Cox, the Rio Olympic 86kg bronze medalist, completed a perfect run through the 92kg division — not giving up a point in four matches — by dominating Iranian Alireza Karimi 4-0 in the final. He became the second U.S. man to win an Olympic or world title without surrendering a point in more than 30 years (joining Kyle Dake from last year).

“I don’t know why, but it feels like a ton better [than 2018],” said Cox, whose tattoos include one that reads in Latin, “If I cannot move heaven, I will raise hell.” “I made more sacrifices … I wanted to do it better.”

Earlier Saturday, Snyder was shocked by Azerbaijan’s Sharif Sharifov 5-2 in the 97kg semifinals, denying a third straight world final between Snyder and Russian Tank Abdulrashid Sadulayev. Sharifov, the 2012 Olympic 84kg champ, clinched his first world medal in eight years.

Snyder, who in Rio became the youngest U.S. Olympic wrestling champion at age 20, failed to make an Olympic or world final for the first time in his career. He will wrestle for bronze on Sunday, while Sharifov meets Sadulayev for gold.

Burroughs earned his seventh straight world championships medal and second straight bronze. Burroughs, the 2012 Olympic 74kg champion, rebounded from losing to Russian Zaurbeck Sidakov on Friday with a 10-0 technical fall over Japanese Mao Okui.

Burroughs gave up a lead on Sidakov with 1.3 seconds left in the semifinals, a year after Sidakov overtook him as time expired in the quarterfinals.

“A lot of people in 2016 called me a quitter,” said Burroughs, who tearfully missed the medals in Rio, “and I think that after watching the amount of devastation and heartbreak that I’ve taken over the last two years and still being able to come back and take third place is a testament.”

Burroughs, 31, shares third with Adeline Gray on the U.S. list of career world wrestling championships medals, trailing only Bruce Baumgartner and Kristie Davis, who each earned nine.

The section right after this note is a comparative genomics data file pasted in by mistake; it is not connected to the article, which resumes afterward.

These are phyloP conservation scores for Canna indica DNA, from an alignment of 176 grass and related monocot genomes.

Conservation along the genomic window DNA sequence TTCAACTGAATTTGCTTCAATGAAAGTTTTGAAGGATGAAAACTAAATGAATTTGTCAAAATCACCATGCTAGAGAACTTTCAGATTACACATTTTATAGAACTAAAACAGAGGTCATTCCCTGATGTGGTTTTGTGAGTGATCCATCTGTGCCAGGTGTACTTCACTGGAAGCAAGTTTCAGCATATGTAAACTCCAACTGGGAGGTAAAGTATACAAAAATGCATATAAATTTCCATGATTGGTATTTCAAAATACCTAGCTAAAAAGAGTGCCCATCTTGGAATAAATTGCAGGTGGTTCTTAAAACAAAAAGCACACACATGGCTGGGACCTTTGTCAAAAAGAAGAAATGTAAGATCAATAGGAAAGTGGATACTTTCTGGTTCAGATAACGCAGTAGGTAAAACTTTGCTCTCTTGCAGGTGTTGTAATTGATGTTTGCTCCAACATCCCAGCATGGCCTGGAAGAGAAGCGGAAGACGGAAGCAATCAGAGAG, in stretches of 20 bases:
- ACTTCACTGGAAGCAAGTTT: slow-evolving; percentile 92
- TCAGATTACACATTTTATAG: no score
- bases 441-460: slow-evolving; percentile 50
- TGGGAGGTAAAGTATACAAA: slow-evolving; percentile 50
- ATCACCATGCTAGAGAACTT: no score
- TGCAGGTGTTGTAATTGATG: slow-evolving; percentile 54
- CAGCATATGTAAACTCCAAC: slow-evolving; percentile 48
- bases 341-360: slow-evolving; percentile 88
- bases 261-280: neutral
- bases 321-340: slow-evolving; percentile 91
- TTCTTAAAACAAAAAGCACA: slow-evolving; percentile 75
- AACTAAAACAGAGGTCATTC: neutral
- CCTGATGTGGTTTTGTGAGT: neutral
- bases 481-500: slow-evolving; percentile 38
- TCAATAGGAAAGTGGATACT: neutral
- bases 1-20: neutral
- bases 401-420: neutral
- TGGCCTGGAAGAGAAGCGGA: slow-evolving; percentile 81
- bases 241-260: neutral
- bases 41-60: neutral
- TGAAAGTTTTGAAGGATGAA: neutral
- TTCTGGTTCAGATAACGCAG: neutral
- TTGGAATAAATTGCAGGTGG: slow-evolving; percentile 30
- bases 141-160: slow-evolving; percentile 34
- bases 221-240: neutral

Burroughs’ bronze ensured he gets a bye into the 74kg final of the Olympic trials in April. But this will be the first time he goes into an Olympic year as anything other than a reigning world champion.

“At this juncture of my career, I feel I’m running out of time,” said Burroughs, who next year will be older than any previous U.S. Olympic wrestling champion. “That can be really scary.”

Dake marched to Sunday’s final in defense of his 2018 World title at 79kg (a non-Olympic weight) by going 23-4 over three matches. Dake, who at Cornell became the only wrestler to win NCAA titles at four weight classes or without a redshirt, gets Azerbaijan’s Jabrayil Hasanov in the final, a rematch of the 2018 gold-medal match.

Next year, Dake must move up to 86kg, where Cox will likely reside, or down to 74kg, where Burroughs has won every U.S. Olympic or world trials dating to 2011. There’s also David Taylor to reckon with. Taylor won the 86kg world title last year but missed this season due to injury.

“We’ve got a guy at 79 kilos that’s going to win a world championship tomorrow,” Burroughs said, smiling, of Dake, “I’m hopefully going to be waiting for [Dake at Olympic trials], healthy and prepared.”

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Alexandra Trusova, 15, becomes first woman to land three quadruple jumps

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Alexandra Trusova established herself as the world’s leading female figure skater … in her first senior international competition.

Trusova, the 15-year-old, two-time world junior champion from Russia, became the first woman to land three quadruple jumps in one international competition program, posting the world’s highest free skate and total scores on the early season.

Trusova previously landed three quads in the free skate at the Russian Federation’s test skates in early September.

She opened Saturday’s free skate with a quadruple Lutz, a quadruple toe loop-triple toe combination and another quad toe to run away from Japanese Olympian Kaori Sakamoto by 44.27 points. Video is here.

She won a lower-level event in Slovakia with 238.69 points, which would have beaten Japan’s top skater, Rika Kihira, and Olympic bronze medalist Yevgenia Medvedeva by more than 14 points at an event last week in Canada. However, judging panels can be more or less forgiving from event to event.

Still, Trusova established herself as a force going into next month’s Grand Prix season. She will face Kihira and Medvedeva at Skate Canada the last week of October.